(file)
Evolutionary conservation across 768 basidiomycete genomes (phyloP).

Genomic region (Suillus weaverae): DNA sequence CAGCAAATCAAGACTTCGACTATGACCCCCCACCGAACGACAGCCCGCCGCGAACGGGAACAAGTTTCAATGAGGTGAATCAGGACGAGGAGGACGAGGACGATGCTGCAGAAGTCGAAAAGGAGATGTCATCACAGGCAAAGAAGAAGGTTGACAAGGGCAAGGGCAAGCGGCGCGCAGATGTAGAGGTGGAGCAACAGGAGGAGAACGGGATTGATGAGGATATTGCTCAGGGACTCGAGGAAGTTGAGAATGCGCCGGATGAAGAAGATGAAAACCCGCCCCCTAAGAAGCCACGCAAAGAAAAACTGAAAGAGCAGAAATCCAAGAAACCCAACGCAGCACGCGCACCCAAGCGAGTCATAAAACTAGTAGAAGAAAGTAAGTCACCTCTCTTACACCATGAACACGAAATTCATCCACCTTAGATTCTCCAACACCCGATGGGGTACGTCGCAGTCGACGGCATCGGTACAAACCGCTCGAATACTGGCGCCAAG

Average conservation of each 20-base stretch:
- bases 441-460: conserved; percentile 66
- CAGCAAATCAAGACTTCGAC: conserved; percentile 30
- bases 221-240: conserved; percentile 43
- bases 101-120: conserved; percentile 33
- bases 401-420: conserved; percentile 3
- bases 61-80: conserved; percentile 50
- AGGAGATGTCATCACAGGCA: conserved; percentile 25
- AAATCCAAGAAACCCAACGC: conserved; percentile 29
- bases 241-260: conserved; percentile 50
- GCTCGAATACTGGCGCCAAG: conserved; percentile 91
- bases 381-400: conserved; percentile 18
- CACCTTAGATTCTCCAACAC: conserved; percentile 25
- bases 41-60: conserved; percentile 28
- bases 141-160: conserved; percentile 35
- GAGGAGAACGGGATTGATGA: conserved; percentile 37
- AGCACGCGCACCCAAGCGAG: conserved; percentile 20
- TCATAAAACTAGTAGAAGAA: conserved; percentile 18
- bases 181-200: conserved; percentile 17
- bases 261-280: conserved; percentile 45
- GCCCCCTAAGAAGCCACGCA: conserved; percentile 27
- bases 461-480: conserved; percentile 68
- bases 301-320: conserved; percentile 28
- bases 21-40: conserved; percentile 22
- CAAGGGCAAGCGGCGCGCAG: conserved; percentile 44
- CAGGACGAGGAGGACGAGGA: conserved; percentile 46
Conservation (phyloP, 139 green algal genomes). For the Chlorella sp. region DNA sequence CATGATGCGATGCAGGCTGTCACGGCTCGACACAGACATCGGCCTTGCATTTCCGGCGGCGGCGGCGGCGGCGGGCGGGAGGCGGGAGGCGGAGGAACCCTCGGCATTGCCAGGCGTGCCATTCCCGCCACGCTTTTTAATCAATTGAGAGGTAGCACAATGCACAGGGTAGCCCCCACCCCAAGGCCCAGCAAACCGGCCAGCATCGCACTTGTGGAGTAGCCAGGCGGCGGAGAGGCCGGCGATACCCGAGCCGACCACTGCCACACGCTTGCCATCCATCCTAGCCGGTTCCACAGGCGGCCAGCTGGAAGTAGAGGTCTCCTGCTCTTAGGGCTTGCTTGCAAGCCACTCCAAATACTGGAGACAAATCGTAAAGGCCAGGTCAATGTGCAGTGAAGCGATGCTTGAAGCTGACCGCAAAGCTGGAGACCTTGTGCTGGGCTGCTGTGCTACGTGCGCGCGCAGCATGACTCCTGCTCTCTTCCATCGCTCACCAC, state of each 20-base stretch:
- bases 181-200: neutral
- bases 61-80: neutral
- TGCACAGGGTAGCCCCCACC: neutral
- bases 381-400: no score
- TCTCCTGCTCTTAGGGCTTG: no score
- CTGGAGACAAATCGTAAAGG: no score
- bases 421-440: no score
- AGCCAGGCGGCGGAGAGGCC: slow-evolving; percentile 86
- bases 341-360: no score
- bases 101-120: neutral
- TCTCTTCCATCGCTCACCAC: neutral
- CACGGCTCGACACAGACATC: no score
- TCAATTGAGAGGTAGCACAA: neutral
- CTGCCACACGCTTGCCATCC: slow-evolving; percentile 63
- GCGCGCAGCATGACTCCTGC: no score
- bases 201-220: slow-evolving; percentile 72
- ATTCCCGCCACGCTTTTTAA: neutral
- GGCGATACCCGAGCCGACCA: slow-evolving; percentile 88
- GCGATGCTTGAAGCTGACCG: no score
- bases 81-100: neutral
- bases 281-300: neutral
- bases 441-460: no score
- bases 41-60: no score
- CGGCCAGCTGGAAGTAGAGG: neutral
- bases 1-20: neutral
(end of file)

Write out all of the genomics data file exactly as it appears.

Evolutionary conservation across 768 basidiomycete genomes (phyloP).

Genomic region (Suillus weaverae): DNA sequence CAGCAAATCAAGACTTCGACTATGACCCCCCACCGAACGACAGCCCGCCGCGAACGGGAACAAGTTTCAATGAGGTGAATCAGGACGAGGAGGACGAGGACGATGCTGCAGAAGTCGAAAAGGAGATGTCATCACAGGCAAAGAAGAAGGTTGACAAGGGCAAGGGCAAGCGGCGCGCAGATGTAGAGGTGGAGCAACAGGAGGAGAACGGGATTGATGAGGATATTGCTCAGGGACTCGAGGAAGTTGAGAATGCGCCGGATGAAGAAGATGAAAACCCGCCCCCTAAGAAGCCACGCAAAGAAAAACTGAAAGAGCAGAAATCCAAGAAACCCAACGCAGCACGCGCACCCAAGCGAGTCATAAAACTAGTAGAAGAAAGTAAGTCACCTCTCTTACACCATGAACACGAAATTCATCCACCTTAGATTCTCCAACACCCGATGGGGTACGTCGCAGTCGACGGCATCGGTACAAACCGCTCGAATACTGGCGCCAAG

Average conservation of each 20-base stretch:
- bases 441-460: conserved; percentile 66
- CAGCAAATCAAGACTTCGAC: conserved; percentile 30
- bases 221-240: conserved; percentile 43
- bases 101-120: conserved; percentile 33
- bases 401-420: conserved; percentile 3
- bases 61-80: conserved; percentile 50
- AGGAGATGTCATCACAGGCA: conserved; percentile 25
- AAATCCAAGAAACCCAACGC: conserved; percentile 29
- bases 241-260: conserved; percentile 50
- GCTCGAATACTGGCGCCAAG: conserved; percentile 91
- bases 381-400: conserved; percentile 18
- CACCTTAGATTCTCCAACAC: conserved; percentile 25
- bases 41-60: conserved; percentile 28
- bases 141-160: conserved; percentile 35
- GAGGAGAACGGGATTGATGA: conserved; percentile 37
- AGCACGCGCACCCAAGCGAG: conserved; percentile 20
- TCATAAAACTAGTAGAAGAA: conserved; percentile 18
- bases 181-200: conserved; percentile 17
- bases 261-280: conserved; percentile 45
- GCCCCCTAAGAAGCCACGCA: conserved; percentile 27
- bases 461-480: conserved; percentile 68
- bases 301-320: conserved; percentile 28
- bases 21-40: conserved; percentile 22
- CAAGGGCAAGCGGCGCGCAG: conserved; percentile 44
- CAGGACGAGGAGGACGAGGA: conserved; percentile 46
Conservation (phyloP, 139 green algal genomes). For the Chlorella sp. region DNA sequence CATGATGCGATGCAGGCTGTCACGGCTCGACACAGACATCGGCCTTGCATTTCCGGCGGCGGCGGCGGCGGCGGGCGGGAGGCGGGAGGCGGAGGAACCCTCGGCATTGCCAGGCGTGCCATTCCCGCCACGCTTTTTAATCAATTGAGAGGTAGCACAATGCACAGGGTAGCCCCCACCCCAAGGCCCAGCAAACCGGCCAGCATCGCACTTGTGGAGTAGCCAGGCGGCGGAGAGGCCGGCGATACCCGAGCCGACCACTGCCACACGCTTGCCATCCATCCTAGCCGGTTCCACAGGCGGCCAGCTGGAAGTAGAGGTCTCCTGCTCTTAGGGCTTGCTTGCAAGCCACTCCAAATACTGGAGACAAATCGTAAAGGCCAGGTCAATGTGCAGTGAAGCGATGCTTGAAGCTGACCGCAAAGCTGGAGACCTTGTGCTGGGCTGCTGTGCTACGTGCGCGCGCAGCATGACTCCTGCTCTCTTCCATCGCTCACCAC, state of each 20-base stretch:
- bases 181-200: neutral
- bases 61-80: neutral
- TGCACAGGGTAGCCCCCACC: neutral
- bases 381-400: no score
- TCTCCTGCTCTTAGGGCTTG: no score
- CTGGAGACAAATCGTAAAGG: no score
- bases 421-440: no score
- AGCCAGGCGGCGGAGAGGCC: slow-evolving; percentile 86
- bases 341-360: no score
- bases 101-120: neutral
- TCTCTTCCATCGCTCACCAC: neutral
- CACGGCTCGACACAGACATC: no score
- TCAATTGAGAGGTAGCACAA: neutral
- CTGCCACACGCTTGCCATCC: slow-evolving; percentile 63
- GCGCGCAGCATGACTCCTGC: no score
- bases 201-220: slow-evolving; percentile 72
- ATTCCCGCCACGCTTTTTAA: neutral
- GGCGATACCCGAGCCGACCA: slow-evolving; percentile 88
- GCGATGCTTGAAGCTGACCG: no score
- bases 81-100: neutral
- bases 281-300: neutral
- bases 441-460: no score
- bases 41-60: no score
- CGGCCAGCTGGAAGTAGAGG: neutral
- bases 1-20: neutral